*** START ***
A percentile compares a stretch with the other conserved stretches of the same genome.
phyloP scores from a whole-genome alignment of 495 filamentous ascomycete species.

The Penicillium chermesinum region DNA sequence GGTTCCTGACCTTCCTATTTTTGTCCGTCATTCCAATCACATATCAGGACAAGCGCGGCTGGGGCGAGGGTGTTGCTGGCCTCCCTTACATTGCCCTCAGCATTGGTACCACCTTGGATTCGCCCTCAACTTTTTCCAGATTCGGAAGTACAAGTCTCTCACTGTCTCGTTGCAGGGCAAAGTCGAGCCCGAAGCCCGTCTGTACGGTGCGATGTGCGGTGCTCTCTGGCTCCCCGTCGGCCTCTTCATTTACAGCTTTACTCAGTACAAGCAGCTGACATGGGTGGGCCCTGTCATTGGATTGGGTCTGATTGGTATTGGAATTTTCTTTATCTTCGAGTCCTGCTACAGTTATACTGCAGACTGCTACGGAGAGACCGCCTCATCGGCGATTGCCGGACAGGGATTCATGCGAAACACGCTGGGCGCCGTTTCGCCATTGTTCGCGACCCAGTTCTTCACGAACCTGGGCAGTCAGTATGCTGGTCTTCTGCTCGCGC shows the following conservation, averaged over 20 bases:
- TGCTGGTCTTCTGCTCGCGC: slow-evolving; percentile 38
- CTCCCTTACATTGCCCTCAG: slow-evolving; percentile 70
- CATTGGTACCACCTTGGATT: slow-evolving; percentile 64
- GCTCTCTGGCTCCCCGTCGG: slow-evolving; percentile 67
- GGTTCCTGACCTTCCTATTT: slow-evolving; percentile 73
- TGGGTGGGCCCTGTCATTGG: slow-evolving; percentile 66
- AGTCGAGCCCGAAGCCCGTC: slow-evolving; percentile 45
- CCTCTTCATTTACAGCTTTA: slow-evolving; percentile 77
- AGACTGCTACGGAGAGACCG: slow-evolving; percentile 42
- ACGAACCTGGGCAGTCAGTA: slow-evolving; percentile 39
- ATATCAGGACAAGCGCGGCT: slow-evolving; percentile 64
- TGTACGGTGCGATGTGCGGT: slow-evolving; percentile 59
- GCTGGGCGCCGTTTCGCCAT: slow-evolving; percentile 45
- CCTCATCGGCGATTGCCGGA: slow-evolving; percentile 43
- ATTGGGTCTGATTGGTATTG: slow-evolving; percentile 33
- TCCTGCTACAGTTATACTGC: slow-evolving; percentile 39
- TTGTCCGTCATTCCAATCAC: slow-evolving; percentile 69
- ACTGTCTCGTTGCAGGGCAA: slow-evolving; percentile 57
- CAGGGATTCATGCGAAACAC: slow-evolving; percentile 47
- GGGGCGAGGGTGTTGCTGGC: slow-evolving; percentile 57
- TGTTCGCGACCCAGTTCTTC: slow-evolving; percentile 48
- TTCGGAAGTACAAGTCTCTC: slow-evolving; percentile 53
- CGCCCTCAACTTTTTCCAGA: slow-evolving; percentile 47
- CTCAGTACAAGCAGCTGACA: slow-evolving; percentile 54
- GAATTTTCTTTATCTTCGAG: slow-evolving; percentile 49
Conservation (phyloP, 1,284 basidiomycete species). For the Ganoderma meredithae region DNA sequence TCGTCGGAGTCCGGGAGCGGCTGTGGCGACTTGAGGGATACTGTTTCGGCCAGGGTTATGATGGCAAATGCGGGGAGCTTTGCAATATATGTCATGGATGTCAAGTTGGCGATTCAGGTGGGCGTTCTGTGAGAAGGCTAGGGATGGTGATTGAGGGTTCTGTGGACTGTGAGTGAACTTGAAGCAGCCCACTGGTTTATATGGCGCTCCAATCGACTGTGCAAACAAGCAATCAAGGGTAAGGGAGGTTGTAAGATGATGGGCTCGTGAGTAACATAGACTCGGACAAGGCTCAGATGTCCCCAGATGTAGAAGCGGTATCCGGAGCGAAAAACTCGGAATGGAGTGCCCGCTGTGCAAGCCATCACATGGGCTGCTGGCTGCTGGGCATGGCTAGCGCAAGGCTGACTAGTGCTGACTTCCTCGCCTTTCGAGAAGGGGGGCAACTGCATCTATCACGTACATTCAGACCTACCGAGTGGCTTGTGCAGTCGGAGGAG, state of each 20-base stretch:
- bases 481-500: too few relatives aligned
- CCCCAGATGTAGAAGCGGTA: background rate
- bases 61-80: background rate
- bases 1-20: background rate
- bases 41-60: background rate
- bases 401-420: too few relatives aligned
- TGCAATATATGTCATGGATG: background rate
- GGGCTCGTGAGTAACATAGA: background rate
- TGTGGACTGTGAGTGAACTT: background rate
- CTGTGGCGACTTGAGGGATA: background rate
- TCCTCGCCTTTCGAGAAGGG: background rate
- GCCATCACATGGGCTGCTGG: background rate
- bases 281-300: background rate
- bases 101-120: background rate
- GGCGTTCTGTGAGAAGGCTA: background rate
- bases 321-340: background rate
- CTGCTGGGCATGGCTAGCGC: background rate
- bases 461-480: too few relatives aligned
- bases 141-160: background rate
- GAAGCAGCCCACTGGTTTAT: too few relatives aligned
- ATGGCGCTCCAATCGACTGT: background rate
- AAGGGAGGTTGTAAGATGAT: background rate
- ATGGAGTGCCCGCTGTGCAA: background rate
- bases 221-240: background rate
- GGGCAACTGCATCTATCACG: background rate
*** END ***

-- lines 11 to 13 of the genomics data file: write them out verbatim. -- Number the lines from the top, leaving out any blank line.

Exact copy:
- CCTCTTCATTTACAGCTTTA: slow-evolving; percentile 77
- AGACTGCTACGGAGAGACCG: slow-evolving; percentile 42
- ACGAACCTGGGCAGTCAGTA: slow-evolving; percentile 39